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Will this work around work?

ZS3 manual UW mode

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#1 Mr. Blues

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Posted 27 September 2013 - 08:58 AM

My Panasonic ZS3 has an underwater mode that does not allow for shutter speed adjustment for stills.

If I go to "manual" mode I can adjust shutter speed but then I lose the reds etc., that I got from the 

UW mode. If I use a red filter in "manual" mode will this work?

Has anyone tried it and what are the results? 

If I use a strobe will I not need a red filter?

Also what if I use "manual" mode and a red filter for video?

Thanks for all replies.



#2 jlyle

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Posted 27 September 2013 - 11:52 AM

Does the ZS3 allow you to adjust white balance?  If so, you can shoot manual.

 

A filter is an option.

 

A strobe will light subjects that are close to the camera and compensate.

 

A filter for video is an excellent choice.


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#3 Mr. Blues

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Posted 27 September 2013 - 02:18 PM

thanks for your reply...

 yes there is a white balance option but should I use a red filter after i adjust white balance in manual

or will it turn out TOO red?



#4 jlyle

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Posted 27 September 2013 - 03:39 PM

Hmmm.  Interesting question.  That's something I've never thought of.  It should work, but with the filter you shouldn't have to mess with WB.


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#5 Mr. Blues

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Posted 27 September 2013 - 10:07 PM

Right...I think...?....and if I use the strobe then in theory  the camera will adjust to the color temp of the flash and won't need either filter or white balance...i.e. just leave it on auto WB???  just trying to see what the collective wisdom is re filter before I go out and buy one. So far the only company that seems to make one for my pany housing is in Netherlands and is kinda pricey.



#6 jlyle

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Posted 28 September 2013 - 05:49 AM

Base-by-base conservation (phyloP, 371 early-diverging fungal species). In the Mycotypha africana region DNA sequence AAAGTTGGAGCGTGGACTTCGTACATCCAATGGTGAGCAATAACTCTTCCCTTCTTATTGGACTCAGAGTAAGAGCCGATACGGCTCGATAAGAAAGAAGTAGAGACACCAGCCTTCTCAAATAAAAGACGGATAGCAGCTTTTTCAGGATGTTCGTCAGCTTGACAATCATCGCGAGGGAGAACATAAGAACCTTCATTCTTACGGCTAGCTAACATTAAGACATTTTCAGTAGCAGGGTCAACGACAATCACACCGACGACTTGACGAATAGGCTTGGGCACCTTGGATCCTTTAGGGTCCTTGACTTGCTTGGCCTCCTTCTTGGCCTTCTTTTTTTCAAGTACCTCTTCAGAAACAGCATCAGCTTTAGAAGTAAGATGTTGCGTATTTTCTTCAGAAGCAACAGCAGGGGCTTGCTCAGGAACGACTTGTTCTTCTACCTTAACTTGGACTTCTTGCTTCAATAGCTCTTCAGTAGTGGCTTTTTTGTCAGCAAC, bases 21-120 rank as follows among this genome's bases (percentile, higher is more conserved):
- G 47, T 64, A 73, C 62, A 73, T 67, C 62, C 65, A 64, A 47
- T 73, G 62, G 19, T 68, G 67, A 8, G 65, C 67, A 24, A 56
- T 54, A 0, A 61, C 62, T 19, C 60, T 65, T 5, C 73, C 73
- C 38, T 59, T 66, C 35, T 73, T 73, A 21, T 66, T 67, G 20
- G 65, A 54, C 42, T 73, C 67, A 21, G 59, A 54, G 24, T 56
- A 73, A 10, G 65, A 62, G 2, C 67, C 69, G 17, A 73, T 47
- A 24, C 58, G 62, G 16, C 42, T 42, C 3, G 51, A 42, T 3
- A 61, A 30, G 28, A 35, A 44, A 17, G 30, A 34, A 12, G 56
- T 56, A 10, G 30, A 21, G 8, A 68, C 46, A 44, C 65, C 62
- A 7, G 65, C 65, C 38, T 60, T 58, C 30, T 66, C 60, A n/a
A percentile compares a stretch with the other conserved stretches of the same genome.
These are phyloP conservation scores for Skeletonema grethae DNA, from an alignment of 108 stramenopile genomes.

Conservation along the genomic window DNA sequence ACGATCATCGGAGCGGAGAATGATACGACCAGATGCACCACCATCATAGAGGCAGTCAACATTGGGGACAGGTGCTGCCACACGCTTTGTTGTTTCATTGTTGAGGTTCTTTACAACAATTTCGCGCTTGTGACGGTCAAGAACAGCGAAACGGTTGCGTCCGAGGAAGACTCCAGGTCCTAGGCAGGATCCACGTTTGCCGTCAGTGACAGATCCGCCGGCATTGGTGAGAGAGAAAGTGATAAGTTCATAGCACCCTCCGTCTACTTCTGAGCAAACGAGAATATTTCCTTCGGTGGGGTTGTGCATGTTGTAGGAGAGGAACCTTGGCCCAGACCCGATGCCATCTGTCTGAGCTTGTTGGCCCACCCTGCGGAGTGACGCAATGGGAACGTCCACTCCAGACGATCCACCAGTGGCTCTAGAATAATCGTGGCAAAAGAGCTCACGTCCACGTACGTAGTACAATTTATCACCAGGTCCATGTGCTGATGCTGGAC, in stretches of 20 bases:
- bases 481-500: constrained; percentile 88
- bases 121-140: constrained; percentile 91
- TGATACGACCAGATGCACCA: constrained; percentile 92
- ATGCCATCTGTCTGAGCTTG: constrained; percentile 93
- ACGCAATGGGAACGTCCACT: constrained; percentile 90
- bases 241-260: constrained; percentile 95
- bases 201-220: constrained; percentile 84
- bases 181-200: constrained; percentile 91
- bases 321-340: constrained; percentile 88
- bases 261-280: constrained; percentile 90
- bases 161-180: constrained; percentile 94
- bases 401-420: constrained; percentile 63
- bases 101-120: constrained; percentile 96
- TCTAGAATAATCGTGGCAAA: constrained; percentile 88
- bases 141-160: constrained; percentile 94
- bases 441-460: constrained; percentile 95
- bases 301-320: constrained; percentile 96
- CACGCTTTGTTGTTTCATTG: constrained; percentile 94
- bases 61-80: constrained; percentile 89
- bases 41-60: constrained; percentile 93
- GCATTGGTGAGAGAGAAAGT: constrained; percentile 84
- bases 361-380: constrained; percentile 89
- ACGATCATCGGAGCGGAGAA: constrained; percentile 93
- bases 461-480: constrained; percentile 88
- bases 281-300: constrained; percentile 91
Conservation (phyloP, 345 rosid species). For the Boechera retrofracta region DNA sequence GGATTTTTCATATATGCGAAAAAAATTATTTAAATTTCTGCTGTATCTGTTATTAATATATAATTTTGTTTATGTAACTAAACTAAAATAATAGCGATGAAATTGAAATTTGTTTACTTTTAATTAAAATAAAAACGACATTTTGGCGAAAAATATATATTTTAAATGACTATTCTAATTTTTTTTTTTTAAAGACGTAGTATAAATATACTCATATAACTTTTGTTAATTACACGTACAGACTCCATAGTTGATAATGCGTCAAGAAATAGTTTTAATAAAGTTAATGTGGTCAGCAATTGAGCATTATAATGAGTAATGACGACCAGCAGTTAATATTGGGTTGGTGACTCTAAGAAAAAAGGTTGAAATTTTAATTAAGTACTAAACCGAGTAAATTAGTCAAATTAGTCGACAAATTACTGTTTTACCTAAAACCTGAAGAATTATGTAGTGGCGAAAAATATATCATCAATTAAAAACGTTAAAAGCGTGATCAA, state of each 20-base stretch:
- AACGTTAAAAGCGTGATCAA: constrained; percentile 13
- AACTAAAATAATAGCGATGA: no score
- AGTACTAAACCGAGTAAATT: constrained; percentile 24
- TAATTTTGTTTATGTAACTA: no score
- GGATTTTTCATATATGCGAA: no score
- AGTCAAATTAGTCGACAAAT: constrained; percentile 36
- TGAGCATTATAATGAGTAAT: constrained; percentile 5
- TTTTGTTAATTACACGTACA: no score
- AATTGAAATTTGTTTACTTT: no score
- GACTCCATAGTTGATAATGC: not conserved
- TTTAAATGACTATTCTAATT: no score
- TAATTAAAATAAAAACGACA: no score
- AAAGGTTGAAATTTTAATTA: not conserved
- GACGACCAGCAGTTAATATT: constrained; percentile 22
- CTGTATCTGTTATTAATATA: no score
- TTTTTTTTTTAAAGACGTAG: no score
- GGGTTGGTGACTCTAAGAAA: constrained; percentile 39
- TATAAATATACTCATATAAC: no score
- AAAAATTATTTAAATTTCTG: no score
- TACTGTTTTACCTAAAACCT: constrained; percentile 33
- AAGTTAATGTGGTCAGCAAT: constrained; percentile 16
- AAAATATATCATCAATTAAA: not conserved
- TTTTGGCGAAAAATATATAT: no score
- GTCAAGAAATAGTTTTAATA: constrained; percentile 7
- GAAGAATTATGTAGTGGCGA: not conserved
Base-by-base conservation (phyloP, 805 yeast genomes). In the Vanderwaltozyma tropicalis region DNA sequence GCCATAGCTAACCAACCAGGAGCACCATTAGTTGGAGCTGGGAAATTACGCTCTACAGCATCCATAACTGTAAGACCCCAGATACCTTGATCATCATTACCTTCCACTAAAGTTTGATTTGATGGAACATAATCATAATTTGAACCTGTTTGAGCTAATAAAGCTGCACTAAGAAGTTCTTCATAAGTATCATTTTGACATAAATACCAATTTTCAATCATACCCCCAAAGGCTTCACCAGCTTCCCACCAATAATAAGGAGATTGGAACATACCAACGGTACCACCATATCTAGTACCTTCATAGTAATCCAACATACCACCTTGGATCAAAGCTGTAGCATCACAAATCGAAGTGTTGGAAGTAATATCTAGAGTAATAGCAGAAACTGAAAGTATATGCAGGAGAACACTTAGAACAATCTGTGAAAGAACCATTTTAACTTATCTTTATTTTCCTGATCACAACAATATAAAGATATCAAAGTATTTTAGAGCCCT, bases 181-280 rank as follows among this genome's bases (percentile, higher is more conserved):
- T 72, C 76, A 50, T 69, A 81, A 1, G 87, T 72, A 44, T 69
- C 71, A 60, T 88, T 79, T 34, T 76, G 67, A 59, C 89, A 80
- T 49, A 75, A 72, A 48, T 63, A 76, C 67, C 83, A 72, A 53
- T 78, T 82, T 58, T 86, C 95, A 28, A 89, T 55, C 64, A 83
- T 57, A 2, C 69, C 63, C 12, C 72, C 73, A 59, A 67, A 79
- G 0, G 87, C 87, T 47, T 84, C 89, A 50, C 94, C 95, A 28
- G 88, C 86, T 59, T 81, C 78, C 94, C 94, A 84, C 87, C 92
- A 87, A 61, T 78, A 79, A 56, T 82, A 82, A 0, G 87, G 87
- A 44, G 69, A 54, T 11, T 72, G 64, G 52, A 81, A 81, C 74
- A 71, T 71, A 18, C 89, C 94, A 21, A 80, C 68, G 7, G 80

My advice?  Get a strobe (better, get two) and shoot with auto WB.  For dark blue backgrounds in wide angle, underexpose the image and adjust the strobes to properly light the foreground.

 

PS  There are used Ikelite DS-125s for sale here and elsewhere - great bargains.

 

If, on the other hand, you want to keep your rig compact, get a filter.  You can always modify a filter to use with your camera - duct tape?  :)


Edited by jlyle, 28 September 2013 - 05:50 AM.

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#7 tdpriest

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Posted 28 September 2013 - 06:39 AM

If you look at "Magic Filters" you find that on DSLRs they work best with a manual white balance, but on compact cameras with automatic white balance. They're incompatible with strobes, so you have to choose one way or the other on any given dive.



#8 Mr. Blues

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Posted 28 September 2013 - 09:53 PM

hmmm .... not compatible with strobes?.....oh well...thanks for your reply.



#9 tdpriest

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Posted 29 September 2013 - 06:53 AM

hmmm .... not compatible with strobes?.....oh well...thanks for your reply.

 

Follow the link, above: it explains quite a lot that you should know.

 

If you use a filter and a strobe the foreground will be very red compared to the background: the electronics can't compensate for the dramatic difference in tone and luminance between them. You have to choose, unless you have an external filter that can be taken off the port or the kind of filter

that sits inside some video housings and can be flipped away from the lens.



#10 MikeVeitch

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Posted 30 September 2013 - 04:49 AM

You would want to have the red filter on before you white balance.  What the filter is doing is basically narrowing the colour spectrum for you, its not adding red but rather subtracting the blues and greens. Have it on, manual white balance, take the shot.

 

However, filters are only good with strong natural light and a max depth of around 50 feet (15-16 metres) after that there is not enough natural light for them to work well, you will have problems trying to set the white balance.  This is true for both photo and video.  Also, its mostly just for wide and standard angle work, not for macro.

 

Although you can get similar results not using red filters and just using the white balance and raw conversion, you will find these images are more noisy due to a less compact colour spectrum.

 

At the end of the day, its best to have both strobes and filters for stills, strobe photos would still end up being the vast majority of your photos.  For video work, filters are great for the WA end and some good strong video lights are best for macro


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